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Ten tips you should know to write proficiently in Spanish … and one that you need to avoid

If you want to be an authentic Spanish writing professional, take note of these simple tips and implement them to surprise your readers.



1. Brainstorm before writing so that you decide exactly what you want to say and how can you “mix” all those ingredients so that we get a good text. If you don’t have any ideas or you feel stuck, read other essays or similar texts that may inspire you.


2. If it is a specific text format, such as a formal letter to apply for a job or a report to file a complaint, find out what structure and what idioms or collocations should always be present so that you can include them in your text.


3. Always keep in mind, who is your text addressed to. Whenever a text is written, it is written for someone to read it. Therefore, you always have to think about making the reading pleasant and interesting for the reader. The same register is not used, nor are the same subjects chosen, in an article for a magazine read by a general public, than for a specialized journal. Just like an email is not written in the same way to a friend, than, for example, an email to a company sending your resume.

A good tip so that the reader likes your writing is to call their attention by means of an interesting title or asking a question at the beginning since that will awaken their curiosity.


4. Be careful with your spelling. Having a good spelling makes a positive impression of your text. Spelling makes it look authentic and truthful. In addition, good spelling gives a professional and reliable image of the person who writes.


5. Use connectors to give coherence to the text. Do you remember the ideas mentioned in point number one? Well, it’s time to use those connectors to explain the relationship that exists between them and that your text does not seem simply a list of ideas.


6. Pay attention to the order of words, or what is the same, do not neglect the syntax. In general, a written text is usually formal and, therefore, it is recommended to keep the traditional order “subject + verb + objects”. Keeping this order also helps you to express yourself in a simpler way and explicitly.


7. Use synonyms to avoid repetitions in Spanish because we think repetition makes reading your text boring and heavy.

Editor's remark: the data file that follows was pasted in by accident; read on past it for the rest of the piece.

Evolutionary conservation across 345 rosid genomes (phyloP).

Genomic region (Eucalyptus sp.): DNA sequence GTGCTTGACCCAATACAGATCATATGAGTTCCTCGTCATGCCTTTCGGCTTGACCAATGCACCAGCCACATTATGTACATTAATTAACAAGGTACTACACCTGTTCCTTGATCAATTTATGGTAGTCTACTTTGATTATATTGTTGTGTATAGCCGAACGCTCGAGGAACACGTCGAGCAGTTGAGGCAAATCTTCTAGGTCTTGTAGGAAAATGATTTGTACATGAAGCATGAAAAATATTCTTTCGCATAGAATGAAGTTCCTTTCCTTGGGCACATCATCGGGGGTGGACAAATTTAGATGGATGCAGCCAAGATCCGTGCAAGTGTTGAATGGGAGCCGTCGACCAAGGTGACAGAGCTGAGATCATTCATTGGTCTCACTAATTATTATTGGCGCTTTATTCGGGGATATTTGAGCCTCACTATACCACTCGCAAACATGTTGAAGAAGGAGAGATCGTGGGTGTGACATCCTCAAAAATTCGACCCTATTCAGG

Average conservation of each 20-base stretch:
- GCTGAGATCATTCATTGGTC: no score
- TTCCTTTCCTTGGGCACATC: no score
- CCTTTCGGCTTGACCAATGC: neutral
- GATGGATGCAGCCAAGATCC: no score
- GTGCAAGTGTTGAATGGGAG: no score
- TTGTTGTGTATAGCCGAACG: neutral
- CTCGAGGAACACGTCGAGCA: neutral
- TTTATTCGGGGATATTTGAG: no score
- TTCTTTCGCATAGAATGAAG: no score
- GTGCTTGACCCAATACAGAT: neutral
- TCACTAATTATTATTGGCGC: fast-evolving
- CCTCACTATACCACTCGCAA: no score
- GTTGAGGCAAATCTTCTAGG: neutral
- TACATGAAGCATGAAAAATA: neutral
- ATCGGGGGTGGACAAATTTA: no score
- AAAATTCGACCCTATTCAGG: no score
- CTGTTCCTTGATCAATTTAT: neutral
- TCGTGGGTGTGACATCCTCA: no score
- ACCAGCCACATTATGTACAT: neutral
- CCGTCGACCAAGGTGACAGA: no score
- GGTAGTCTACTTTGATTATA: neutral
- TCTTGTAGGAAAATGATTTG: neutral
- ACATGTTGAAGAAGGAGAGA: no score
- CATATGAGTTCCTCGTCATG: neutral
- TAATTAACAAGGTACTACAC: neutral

8. Revise you text. Once you have your text, whatever the type it is, you should check the writing, grammar and spelling. Also, pay attention to the content so that you can see if it is appropriate and if you have expressed it in a reader-friendly way. Rereading what you have written will allow you to correct mistakes and delete repetitive phrases that do not clarify or provide any idea.


9. Let someone read what you have written and give you some feedback before creating your final version. This person will become your personal editor and will tell you which ideas are less clear, if there are confusing phrases in your text and what are the positive points that you can reinforce.


10. Try to write daily. As any other activity you learn, writing requires regular practice. It is not necessary that you write a lot of pages everyday, but you can write small posts in a blog or, simply, write in a diary. The most important thing is that you practice often.


10 + 1. What you should NOT do is to write the text in your native language first and then translate it literally. This way, te only thing you’re doing is to  practice the grammatical structures that you have learned in the mechanical grammar exercises, without taking into account that there are expressions such as idioms and collocations that don’t follow the general grammatical rules, as well as there are some types of texts, that can be completely different in one and the other language. An example:

  • What an English speaker thinks in their mother tongue                                      Your visit made my day
  • If this is translated literally the result would be: * Tu visita me ha hecho el día, which does not mean the same in Spanish. In order to express this in Spanish, we have a different collocation: Tu visita me ha alegrado el día.


Raquel Díez González / Practica Español

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